Investment Advice

A simple guide to understanding portfolio management

Damian McVilly
17 March 2022
6 min read

17 March 2022

Most people strive to create and build wealth for financial security – whether it means always being able to meet their basic needs, leaving a source of income for your children, or having enough to live on after retirement.

If it was a matter of choice, most people would choose the least risky way to achieve these goals. However, wealth management isn't risk free and without sound portfolio management, most people would have a difficult time achieving financial security.

Portfolio management is designed to help investors manage their wealth and investments while building risk tolerance. You can maximise returns for a particular risk or minimise risk for a particular return.

Let’s delve into the intricacies of portfolio management to help you understand how it works.

What is portfolio management?

A portfolio is a set of assets that are owned by a person or entity. Portfolio management refers to building and managing these assets to meet the goals and objectives of the owner of the assets.

Think of it like not putting all your eggs in one basket. Instead of having all your wealth held up in one source, you spread it around, creating an assorted portfolio of investments, such as stocks, property, bonds and cash.

Portfolio management aims to manage risk and returns by adjusting the variety and amount of investments – since it is highly unlikely that all of them will be impacted the same way by any of the factors that cause the value of investments to rise or fall.

It is available and beneficial for all kinds of investors because they don't have the time to do it themselves or lack the expertise needed to do it well.

Approaches to portfolio management

There are two main methods for portfolio management:

1. Active Management

Active portfolio management is a proactive approach to managing portfolios. The goal of the manager is to buy and sell stocks to outperform an investment benchmark.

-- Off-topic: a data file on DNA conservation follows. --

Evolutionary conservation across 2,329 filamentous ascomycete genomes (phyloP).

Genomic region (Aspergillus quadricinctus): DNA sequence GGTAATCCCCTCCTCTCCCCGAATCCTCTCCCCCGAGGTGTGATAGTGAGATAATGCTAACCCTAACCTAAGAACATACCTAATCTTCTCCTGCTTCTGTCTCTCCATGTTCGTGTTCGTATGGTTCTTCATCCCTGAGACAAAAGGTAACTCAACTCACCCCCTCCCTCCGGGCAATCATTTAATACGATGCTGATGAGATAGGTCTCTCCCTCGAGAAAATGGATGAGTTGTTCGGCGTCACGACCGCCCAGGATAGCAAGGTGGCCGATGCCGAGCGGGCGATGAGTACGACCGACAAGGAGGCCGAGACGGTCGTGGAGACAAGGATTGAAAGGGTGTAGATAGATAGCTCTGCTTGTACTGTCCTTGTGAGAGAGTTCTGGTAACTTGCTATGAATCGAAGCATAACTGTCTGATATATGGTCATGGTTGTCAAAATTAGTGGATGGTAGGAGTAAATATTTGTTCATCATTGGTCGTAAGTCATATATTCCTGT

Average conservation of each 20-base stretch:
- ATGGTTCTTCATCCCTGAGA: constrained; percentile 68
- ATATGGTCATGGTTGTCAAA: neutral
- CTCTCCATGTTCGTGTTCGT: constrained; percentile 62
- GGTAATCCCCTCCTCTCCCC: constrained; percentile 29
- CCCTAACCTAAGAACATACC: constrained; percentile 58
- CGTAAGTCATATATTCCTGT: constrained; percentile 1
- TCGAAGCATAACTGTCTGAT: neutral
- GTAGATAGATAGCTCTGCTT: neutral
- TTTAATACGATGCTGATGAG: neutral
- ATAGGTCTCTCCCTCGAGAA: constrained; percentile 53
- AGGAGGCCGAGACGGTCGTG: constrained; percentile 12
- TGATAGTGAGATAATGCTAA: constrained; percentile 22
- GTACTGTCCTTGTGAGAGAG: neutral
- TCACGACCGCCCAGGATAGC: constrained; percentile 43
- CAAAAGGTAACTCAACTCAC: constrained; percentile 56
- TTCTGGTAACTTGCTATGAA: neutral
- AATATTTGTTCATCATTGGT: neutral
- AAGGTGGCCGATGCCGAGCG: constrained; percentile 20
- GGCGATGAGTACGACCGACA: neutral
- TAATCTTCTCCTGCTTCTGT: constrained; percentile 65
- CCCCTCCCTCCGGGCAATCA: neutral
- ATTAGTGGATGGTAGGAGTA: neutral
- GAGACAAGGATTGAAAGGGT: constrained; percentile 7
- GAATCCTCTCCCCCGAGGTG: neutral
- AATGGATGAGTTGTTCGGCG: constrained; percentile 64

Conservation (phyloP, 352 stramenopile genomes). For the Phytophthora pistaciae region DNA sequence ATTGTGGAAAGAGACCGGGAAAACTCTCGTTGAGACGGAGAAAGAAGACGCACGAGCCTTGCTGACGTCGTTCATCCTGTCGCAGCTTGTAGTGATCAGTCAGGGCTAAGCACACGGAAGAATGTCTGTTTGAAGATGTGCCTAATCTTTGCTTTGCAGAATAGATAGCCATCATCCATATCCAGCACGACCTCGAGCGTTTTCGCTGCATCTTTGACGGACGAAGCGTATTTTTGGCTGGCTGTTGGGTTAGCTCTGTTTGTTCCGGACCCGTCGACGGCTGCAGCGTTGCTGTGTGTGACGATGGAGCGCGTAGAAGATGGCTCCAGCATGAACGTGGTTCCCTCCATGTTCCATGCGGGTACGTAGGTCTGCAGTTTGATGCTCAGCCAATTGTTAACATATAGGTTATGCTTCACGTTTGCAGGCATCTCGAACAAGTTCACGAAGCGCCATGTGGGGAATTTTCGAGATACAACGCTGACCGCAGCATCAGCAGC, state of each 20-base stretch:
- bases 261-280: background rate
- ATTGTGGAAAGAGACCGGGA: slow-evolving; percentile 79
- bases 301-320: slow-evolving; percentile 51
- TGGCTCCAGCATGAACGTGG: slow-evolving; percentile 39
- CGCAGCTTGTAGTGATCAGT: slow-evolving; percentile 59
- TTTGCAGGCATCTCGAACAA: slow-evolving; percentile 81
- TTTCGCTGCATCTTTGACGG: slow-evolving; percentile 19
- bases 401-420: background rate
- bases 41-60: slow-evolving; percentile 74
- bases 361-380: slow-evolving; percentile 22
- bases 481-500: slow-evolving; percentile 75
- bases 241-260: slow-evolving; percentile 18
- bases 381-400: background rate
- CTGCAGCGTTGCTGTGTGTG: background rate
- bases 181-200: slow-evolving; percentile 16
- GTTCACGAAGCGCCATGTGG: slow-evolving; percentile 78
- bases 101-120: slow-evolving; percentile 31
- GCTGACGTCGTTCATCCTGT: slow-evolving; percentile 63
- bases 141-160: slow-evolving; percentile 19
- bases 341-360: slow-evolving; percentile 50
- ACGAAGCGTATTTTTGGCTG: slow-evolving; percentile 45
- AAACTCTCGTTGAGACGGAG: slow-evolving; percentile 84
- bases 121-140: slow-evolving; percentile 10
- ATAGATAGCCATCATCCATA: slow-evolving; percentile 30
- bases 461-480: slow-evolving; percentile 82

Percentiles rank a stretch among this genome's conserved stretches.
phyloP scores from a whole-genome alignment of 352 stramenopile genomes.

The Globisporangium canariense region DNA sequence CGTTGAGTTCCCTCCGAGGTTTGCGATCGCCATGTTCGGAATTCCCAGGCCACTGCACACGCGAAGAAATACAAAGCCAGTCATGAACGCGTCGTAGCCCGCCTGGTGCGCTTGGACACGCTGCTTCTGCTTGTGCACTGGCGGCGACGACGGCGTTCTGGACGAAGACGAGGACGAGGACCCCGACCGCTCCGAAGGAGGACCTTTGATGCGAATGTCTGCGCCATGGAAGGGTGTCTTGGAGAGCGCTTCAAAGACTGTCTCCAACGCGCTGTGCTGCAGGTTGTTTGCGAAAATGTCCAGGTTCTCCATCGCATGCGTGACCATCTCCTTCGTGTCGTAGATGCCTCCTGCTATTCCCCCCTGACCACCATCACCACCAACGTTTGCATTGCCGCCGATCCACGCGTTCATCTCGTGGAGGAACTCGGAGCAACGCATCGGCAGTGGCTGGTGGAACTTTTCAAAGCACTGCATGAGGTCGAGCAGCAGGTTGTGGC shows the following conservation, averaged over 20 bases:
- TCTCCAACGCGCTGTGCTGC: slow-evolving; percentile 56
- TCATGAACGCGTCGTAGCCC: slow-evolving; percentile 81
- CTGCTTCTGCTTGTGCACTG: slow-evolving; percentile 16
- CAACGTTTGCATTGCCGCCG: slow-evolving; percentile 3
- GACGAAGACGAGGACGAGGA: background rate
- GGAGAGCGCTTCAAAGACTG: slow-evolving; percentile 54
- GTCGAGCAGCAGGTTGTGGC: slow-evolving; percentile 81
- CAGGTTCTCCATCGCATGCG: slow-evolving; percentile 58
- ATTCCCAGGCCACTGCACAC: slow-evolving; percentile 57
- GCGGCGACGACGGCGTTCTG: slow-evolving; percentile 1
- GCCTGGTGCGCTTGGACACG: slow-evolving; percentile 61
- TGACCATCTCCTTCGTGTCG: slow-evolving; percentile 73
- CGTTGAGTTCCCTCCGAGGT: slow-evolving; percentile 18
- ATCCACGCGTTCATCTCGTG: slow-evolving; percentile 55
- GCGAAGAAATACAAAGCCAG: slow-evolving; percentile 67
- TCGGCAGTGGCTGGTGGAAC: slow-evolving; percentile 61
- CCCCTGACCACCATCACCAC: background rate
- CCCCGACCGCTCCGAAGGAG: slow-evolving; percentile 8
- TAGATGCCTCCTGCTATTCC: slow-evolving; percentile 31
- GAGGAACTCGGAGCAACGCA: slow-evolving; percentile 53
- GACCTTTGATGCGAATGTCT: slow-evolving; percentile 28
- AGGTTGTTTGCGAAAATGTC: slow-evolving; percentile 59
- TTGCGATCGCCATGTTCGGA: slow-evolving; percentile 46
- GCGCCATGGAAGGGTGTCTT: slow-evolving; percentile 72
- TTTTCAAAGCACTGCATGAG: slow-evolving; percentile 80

Actively managed investments typically have a team of managers –manager, co-manager and other managers –who make investment decisions. For it to succeed, these managers must be skilled in asset management, and keep themselves abreast of research and market forecasts.

2. Passive Management

Passive portfolio management takes a more reactive approach. It is also called index fund management and attempts to mirror the return of a particular market index or benchmark.

Key elements of portfolio management

To get a deeper understanding of how portfolio management works, here are the key elements involved in the process:

Asset Allocation

Asset allocation is about how you divide your portfolio among different investments. It depends heavily on how risk-tolerant you are.

As a general rule-of-thumb, you should take bigger risks when you're just starting to invest, then transition to less risky investments as you approach your financial goals.

For example, a Gen-Z investor has more time before they retire than a Gen-X investor, which translates into a bigger window for taking risks as they have a longer period to recover from adverse life events or market downturns As Gen –X is approaching pre retiree stage, they may do better with more conservative investments that present less risk as they have less time to recover from market corrections.


Diversification refers to diversifying your investments –spreading them out across different companies, locations, and industries. This way, if an economy-altering event happens, causing some sectors to sink, your whole portfolio does not go down.